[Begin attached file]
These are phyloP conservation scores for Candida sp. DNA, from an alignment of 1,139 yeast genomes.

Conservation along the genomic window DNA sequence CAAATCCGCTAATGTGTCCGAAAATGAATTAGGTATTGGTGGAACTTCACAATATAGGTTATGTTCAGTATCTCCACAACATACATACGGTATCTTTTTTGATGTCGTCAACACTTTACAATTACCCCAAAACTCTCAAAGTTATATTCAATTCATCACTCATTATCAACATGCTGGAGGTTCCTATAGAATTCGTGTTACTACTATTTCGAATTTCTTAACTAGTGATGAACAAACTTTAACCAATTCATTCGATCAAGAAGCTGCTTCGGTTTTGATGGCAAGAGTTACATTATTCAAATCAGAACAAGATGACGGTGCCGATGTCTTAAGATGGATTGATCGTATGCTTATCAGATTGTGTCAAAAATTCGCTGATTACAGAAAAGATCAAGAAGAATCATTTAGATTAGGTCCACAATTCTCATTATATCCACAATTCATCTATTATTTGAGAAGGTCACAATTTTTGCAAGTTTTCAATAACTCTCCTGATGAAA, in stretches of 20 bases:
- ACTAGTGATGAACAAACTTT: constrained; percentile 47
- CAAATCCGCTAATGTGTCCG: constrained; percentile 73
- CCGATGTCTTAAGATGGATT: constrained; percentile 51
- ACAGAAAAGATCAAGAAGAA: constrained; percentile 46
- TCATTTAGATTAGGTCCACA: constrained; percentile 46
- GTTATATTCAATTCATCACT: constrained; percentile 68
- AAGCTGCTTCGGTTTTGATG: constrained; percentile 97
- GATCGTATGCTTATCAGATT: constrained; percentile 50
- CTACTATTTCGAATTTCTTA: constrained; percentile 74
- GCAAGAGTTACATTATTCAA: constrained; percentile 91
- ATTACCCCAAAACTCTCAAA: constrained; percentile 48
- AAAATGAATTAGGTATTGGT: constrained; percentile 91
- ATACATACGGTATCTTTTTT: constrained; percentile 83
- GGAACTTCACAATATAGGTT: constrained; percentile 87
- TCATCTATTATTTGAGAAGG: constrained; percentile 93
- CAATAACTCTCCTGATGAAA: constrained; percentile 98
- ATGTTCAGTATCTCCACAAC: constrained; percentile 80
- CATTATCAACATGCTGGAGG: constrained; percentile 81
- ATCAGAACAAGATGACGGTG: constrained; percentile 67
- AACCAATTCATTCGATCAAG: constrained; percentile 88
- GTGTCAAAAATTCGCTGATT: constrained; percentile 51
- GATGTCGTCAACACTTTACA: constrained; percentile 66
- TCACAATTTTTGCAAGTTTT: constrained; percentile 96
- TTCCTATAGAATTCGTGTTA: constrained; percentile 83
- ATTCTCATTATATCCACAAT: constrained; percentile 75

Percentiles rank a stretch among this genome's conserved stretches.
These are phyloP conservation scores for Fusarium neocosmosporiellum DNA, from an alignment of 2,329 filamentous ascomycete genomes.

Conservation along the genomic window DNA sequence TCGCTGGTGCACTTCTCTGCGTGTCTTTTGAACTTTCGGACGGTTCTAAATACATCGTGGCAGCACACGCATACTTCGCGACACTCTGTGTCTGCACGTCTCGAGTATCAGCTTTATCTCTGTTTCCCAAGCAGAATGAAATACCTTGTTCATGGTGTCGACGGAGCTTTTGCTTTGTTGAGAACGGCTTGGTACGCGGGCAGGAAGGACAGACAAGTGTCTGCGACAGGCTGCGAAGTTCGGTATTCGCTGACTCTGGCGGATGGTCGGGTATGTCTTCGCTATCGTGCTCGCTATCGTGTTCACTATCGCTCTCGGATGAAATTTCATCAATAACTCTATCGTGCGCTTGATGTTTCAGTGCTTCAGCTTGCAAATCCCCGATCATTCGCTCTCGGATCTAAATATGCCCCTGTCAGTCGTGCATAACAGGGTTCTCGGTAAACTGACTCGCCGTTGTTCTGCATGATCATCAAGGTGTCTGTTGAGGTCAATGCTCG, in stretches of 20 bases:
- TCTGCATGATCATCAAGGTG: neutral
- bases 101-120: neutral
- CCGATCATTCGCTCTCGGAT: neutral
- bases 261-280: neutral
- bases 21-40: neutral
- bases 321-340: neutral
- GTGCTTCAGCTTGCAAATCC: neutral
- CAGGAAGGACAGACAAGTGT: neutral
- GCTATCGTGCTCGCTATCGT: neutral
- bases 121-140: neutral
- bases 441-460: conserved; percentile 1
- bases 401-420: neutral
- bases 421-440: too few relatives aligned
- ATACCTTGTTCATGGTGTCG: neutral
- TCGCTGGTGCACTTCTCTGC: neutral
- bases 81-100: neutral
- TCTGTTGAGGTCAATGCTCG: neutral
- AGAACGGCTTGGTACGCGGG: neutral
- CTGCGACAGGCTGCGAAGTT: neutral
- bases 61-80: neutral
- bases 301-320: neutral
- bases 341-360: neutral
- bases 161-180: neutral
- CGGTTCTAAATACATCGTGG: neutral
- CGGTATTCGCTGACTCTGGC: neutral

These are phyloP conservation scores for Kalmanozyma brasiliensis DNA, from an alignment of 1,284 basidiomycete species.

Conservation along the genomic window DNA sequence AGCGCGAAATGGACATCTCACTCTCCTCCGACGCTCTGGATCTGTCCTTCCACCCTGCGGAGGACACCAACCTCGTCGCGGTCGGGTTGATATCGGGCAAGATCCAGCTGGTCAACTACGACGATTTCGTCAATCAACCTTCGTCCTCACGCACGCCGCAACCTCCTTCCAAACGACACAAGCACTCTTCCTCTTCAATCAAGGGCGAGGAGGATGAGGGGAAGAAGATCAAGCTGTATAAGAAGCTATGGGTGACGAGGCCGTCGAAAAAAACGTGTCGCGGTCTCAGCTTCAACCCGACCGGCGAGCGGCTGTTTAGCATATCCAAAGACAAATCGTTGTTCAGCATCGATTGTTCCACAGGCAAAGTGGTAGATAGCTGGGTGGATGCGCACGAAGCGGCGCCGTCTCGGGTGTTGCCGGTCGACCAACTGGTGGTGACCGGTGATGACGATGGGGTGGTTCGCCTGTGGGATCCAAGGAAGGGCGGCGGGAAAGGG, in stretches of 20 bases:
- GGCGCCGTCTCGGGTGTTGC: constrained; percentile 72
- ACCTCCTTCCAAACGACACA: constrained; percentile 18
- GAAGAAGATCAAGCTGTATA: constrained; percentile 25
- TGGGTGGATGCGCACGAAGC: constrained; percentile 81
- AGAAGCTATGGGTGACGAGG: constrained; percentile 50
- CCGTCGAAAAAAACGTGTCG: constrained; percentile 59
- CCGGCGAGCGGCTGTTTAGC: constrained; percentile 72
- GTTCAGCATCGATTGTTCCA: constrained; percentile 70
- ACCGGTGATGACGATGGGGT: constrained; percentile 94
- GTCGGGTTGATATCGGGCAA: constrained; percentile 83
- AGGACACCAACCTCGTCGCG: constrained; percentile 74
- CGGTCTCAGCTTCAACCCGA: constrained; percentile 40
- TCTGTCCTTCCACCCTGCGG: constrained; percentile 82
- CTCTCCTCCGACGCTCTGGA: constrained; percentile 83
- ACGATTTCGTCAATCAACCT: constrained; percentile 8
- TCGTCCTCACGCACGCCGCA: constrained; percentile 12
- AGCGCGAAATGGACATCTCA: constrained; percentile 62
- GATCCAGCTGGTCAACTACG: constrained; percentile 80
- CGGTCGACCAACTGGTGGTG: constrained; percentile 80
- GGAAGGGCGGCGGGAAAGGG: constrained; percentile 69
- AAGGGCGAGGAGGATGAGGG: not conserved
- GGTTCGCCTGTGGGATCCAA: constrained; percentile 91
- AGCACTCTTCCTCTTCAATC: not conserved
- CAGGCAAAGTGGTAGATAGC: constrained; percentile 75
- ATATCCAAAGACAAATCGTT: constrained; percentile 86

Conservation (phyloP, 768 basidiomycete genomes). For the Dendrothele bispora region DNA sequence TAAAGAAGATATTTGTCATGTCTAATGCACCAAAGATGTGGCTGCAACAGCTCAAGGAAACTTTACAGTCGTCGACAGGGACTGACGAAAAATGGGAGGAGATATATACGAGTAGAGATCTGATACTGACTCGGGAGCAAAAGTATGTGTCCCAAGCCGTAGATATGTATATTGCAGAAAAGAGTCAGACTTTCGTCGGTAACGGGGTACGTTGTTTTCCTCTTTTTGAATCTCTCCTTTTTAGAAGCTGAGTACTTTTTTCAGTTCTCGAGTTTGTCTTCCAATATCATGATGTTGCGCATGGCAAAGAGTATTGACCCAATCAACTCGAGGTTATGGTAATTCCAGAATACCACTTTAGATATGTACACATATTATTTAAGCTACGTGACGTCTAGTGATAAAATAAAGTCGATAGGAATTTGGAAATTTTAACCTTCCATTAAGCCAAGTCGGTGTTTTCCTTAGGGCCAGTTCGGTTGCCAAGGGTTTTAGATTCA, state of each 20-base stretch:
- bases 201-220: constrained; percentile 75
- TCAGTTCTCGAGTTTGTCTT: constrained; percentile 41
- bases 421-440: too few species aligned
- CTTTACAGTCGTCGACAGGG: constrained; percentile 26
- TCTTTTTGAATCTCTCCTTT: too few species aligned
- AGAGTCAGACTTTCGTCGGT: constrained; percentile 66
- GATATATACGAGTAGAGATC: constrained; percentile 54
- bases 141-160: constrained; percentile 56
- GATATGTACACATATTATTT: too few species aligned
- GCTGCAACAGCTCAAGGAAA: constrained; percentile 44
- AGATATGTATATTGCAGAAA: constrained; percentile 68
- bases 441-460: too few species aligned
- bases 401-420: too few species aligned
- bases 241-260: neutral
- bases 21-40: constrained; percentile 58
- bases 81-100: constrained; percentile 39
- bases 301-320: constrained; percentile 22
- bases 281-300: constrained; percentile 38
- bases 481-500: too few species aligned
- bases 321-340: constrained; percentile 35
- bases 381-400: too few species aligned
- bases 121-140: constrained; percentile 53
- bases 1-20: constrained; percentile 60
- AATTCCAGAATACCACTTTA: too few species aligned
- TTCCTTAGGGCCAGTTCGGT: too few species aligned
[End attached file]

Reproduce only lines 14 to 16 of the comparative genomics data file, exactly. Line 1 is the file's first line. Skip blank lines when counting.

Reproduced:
- AAAATGAATTAGGTATTGGT: constrained; percentile 91
- ATACATACGGTATCTTTTTT: constrained; percentile 83
- GGAACTTCACAATATAGGTT: constrained; percentile 87